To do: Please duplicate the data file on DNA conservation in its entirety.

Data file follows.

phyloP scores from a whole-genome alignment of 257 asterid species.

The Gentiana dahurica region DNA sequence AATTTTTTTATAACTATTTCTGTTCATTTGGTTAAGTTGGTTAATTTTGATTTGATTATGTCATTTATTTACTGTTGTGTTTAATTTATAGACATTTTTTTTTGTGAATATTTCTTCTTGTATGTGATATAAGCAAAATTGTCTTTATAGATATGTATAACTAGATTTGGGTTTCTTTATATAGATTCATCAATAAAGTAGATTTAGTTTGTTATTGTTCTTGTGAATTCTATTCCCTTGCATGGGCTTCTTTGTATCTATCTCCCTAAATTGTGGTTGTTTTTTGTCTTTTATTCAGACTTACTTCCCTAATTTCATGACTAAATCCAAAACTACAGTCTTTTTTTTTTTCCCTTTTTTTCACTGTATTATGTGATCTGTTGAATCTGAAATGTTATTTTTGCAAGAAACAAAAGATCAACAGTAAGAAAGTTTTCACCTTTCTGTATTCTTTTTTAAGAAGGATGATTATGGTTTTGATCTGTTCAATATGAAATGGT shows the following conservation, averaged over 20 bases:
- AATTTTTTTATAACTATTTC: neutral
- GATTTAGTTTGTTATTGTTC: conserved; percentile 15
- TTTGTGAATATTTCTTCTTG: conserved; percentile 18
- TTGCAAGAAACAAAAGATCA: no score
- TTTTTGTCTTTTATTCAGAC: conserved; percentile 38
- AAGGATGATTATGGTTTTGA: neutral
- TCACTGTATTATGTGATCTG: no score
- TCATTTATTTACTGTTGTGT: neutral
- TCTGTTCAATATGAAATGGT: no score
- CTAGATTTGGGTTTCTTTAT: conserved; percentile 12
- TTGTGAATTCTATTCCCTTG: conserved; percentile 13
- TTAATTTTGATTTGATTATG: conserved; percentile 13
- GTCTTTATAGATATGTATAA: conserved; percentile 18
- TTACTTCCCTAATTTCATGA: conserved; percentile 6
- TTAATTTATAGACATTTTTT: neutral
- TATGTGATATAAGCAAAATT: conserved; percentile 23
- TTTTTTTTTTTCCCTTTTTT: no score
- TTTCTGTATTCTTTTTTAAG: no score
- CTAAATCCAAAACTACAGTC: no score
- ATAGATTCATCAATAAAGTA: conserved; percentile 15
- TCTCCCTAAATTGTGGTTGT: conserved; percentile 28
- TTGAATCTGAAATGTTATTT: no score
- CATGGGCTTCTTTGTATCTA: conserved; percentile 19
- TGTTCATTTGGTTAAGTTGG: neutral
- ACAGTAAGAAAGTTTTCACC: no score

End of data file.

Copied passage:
phyloP scores from a whole-genome alignment of 257 asterid species.

The Gentiana dahurica region DNA sequence AATTTTTTTATAACTATTTCTGTTCATTTGGTTAAGTTGGTTAATTTTGATTTGATTATGTCATTTATTTACTGTTGTGTTTAATTTATAGACATTTTTTTTTGTGAATATTTCTTCTTGTATGTGATATAAGCAAAATTGTCTTTATAGATATGTATAACTAGATTTGGGTTTCTTTATATAGATTCATCAATAAAGTAGATTTAGTTTGTTATTGTTCTTGTGAATTCTATTCCCTTGCATGGGCTTCTTTGTATCTATCTCCCTAAATTGTGGTTGTTTTTTGTCTTTTATTCAGACTTACTTCCCTAATTTCATGACTAAATCCAAAACTACAGTCTTTTTTTTTTTCCCTTTTTTTCACTGTATTATGTGATCTGTTGAATCTGAAATGTTATTTTTGCAAGAAACAAAAGATCAACAGTAAGAAAGTTTTCACCTTTCTGTATTCTTTTTTAAGAAGGATGATTATGGTTTTGATCTGTTCAATATGAAATGGT shows the following conservation, averaged over 20 bases:
- AATTTTTTTATAACTATTTC: neutral
- GATTTAGTTTGTTATTGTTC: conserved; percentile 15
- TTTGTGAATATTTCTTCTTG: conserved; percentile 18
- TTGCAAGAAACAAAAGATCA: no score
- TTTTTGTCTTTTATTCAGAC: conserved; percentile 38
- AAGGATGATTATGGTTTTGA: neutral
- TCACTGTATTATGTGATCTG: no score
- TCATTTATTTACTGTTGTGT: neutral
- TCTGTTCAATATGAAATGGT: no score
- CTAGATTTGGGTTTCTTTAT: conserved; percentile 12
- TTGTGAATTCTATTCCCTTG: conserved; percentile 13
- TTAATTTTGATTTGATTATG: conserved; percentile 13
- GTCTTTATAGATATGTATAA: conserved; percentile 18
- TTACTTCCCTAATTTCATGA: conserved; percentile 6
- TTAATTTATAGACATTTTTT: neutral
- TATGTGATATAAGCAAAATT: conserved; percentile 23
- TTTTTTTTTTTCCCTTTTTT: no score
- TTTCTGTATTCTTTTTTAAG: no score
- CTAAATCCAAAACTACAGTC: no score
- ATAGATTCATCAATAAAGTA: conserved; percentile 15
- TCTCCCTAAATTGTGGTTGT: conserved; percentile 28
- TTGAATCTGAAATGTTATTT: no score
- CATGGGCTTCTTTGTATCTA: conserved; percentile 19
- TGTTCATTTGGTTAAGTTGG: neutral
- ACAGTAAGAAAGTTTTCACC: no score